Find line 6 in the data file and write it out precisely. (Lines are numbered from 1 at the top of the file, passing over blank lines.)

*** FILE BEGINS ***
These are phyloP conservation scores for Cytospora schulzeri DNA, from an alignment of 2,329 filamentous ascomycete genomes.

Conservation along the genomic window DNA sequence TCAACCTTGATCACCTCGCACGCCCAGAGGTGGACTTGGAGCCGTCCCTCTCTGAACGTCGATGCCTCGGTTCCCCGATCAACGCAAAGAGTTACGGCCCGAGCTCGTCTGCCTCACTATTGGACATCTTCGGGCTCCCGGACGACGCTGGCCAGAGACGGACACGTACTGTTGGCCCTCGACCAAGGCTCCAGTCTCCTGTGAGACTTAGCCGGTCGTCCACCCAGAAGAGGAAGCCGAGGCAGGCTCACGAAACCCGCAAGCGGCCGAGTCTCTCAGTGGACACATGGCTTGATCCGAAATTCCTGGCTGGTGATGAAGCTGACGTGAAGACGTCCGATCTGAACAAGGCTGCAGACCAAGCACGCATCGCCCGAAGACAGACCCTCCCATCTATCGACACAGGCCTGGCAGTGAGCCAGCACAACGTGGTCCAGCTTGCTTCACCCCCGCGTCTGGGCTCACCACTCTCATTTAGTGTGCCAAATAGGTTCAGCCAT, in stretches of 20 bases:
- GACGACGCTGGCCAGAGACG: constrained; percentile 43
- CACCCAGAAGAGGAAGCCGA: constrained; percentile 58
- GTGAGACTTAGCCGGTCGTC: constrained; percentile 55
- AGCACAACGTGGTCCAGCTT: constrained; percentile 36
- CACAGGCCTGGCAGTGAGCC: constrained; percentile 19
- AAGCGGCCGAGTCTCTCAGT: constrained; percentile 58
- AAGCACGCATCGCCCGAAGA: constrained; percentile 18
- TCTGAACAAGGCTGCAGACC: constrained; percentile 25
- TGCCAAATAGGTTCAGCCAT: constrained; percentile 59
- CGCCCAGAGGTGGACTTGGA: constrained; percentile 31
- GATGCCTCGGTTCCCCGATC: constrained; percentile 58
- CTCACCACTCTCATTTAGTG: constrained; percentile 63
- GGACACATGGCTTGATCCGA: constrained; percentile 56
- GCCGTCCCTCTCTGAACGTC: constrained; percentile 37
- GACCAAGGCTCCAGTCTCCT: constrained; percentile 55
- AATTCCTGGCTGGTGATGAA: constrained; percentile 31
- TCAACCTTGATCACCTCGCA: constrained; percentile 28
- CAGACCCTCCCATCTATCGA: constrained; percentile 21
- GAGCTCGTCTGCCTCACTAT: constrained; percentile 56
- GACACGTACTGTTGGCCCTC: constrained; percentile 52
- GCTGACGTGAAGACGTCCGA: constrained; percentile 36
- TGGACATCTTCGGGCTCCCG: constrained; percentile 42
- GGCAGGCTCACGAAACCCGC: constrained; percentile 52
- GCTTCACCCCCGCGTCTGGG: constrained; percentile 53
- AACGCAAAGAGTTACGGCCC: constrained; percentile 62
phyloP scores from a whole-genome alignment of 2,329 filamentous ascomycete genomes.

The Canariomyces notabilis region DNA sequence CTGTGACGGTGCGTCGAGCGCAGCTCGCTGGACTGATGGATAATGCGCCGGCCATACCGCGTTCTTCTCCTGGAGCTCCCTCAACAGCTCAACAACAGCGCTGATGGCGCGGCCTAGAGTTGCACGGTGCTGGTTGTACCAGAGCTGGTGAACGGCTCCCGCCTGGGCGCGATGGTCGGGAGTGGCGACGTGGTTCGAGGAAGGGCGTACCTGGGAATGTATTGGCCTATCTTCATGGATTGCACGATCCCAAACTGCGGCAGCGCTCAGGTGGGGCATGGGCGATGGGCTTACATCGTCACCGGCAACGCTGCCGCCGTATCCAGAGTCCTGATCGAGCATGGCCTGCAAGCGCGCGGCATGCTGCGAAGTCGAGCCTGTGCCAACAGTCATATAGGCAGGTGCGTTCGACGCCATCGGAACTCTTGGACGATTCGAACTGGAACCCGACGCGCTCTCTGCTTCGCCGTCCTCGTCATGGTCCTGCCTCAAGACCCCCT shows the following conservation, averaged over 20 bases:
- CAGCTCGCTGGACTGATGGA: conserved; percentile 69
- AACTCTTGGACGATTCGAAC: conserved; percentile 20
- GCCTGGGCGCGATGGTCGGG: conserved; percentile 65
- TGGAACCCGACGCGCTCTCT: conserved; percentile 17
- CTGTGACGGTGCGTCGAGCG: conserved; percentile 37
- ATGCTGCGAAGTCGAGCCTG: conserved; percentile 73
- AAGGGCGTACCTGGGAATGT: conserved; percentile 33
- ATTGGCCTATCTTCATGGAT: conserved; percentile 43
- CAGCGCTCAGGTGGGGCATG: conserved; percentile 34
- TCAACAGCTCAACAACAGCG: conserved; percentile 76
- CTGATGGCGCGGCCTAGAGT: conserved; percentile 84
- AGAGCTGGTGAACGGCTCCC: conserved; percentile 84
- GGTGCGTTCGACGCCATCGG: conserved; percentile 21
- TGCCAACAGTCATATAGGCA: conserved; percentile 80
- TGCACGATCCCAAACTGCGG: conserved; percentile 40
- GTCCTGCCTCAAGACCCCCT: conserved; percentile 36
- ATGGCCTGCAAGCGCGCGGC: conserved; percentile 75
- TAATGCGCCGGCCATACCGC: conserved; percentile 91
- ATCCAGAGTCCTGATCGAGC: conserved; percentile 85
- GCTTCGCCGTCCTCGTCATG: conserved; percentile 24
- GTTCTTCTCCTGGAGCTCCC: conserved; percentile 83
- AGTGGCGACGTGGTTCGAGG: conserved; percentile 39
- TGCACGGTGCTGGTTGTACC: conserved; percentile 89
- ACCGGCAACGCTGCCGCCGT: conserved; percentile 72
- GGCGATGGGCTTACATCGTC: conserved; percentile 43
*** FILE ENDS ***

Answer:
- AGCACAACGTGGTCCAGCTT: constrained; percentile 36